For women, especially, insurance equals savings

Young Woman

Free preventive care and birth control coverage add up to big savings for women.

Prior to the Affordable Care Act, pregnancy could be treated as a preexisting condition and insurance could be denied. Insurance providers routinely “gender rated” plans, which resulted in higher-priced premiums for female customers. In a 2008 study, the National Women’s Law Center found that just 12 percent of some 3,500 insurance plans provided comprehensive maternity coverage.

Perhaps because they know what’s good for them, nationally women have been enrolling in health exchanges such as Washington’s Healthplanfinder at higher rates (55 to 45 percent) than men.

Under the new legislation, women cannot be charged more for insurance than men. All health plans must offer comprehensive maternity care and cover contraception, along with at least one free annual checkup.

According to some number crunching by NerdWallet, these new stipulations make purchasing insurance cheaper for women than paying out of pocket for routine and recommended medical expenses.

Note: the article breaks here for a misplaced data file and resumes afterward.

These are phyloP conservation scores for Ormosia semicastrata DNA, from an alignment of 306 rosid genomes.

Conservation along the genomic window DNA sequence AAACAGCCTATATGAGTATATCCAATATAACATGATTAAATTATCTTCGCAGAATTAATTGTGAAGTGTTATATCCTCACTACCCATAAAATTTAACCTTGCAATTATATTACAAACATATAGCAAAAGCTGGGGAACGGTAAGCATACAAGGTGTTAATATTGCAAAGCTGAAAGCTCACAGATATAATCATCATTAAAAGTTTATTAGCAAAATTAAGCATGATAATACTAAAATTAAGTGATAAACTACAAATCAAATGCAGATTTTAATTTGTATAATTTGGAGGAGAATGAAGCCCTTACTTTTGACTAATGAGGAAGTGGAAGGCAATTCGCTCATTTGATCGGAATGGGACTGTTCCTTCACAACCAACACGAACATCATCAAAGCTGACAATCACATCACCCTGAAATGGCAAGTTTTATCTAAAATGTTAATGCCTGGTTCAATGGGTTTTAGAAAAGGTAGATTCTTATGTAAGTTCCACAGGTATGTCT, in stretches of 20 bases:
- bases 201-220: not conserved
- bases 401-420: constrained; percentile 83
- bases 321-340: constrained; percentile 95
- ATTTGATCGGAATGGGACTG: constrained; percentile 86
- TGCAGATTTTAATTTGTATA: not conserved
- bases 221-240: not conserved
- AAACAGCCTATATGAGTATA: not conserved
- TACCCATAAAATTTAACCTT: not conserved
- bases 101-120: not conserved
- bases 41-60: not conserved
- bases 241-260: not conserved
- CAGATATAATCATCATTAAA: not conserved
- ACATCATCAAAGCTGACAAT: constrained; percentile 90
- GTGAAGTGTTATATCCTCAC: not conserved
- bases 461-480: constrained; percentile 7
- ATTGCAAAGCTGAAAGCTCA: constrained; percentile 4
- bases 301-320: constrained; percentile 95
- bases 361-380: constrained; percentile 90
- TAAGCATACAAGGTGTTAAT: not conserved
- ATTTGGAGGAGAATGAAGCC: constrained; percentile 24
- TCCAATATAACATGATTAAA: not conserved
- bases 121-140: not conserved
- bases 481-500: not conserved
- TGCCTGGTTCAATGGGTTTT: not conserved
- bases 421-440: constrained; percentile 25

For this comparison NerdWallet added up some of the the basic, free health services provided through the Affordable Care Act:

  • one year of oral birth control
  • one in-clinic visit
  • one pap smear
  • one HIV test
  • one blood draw

Comparing the average of these medical costs with how much a 27-year-old woman would pay for a Bronze plan, they found she could save over $100 annually — by buying insurance. (The out-of-pocket expenses totaled $1,231, while typical Bronze plan monthly premiums added up to $1,116. In King County, the lowest priced Bronze plan for a 27-year-old woman making $25,000 totals $1,058 annually.)

Since any additional, unforeseen medical issues would add a lot more expense for anyone uninsured, enrolling in a health insurance plan (at Washington Healthplanfinder) clearly makes dollars and sense.

Update, Mar. 25. 2014 — The US Supreme Court is considering a legal challenge against the mandate that all health plans include contraception, without charging co-pays. But that challenge focuses on whether private businesses have a right to opt-out of providing contraception benefits to their employees, not about whether plans in the health exchanges should include it.

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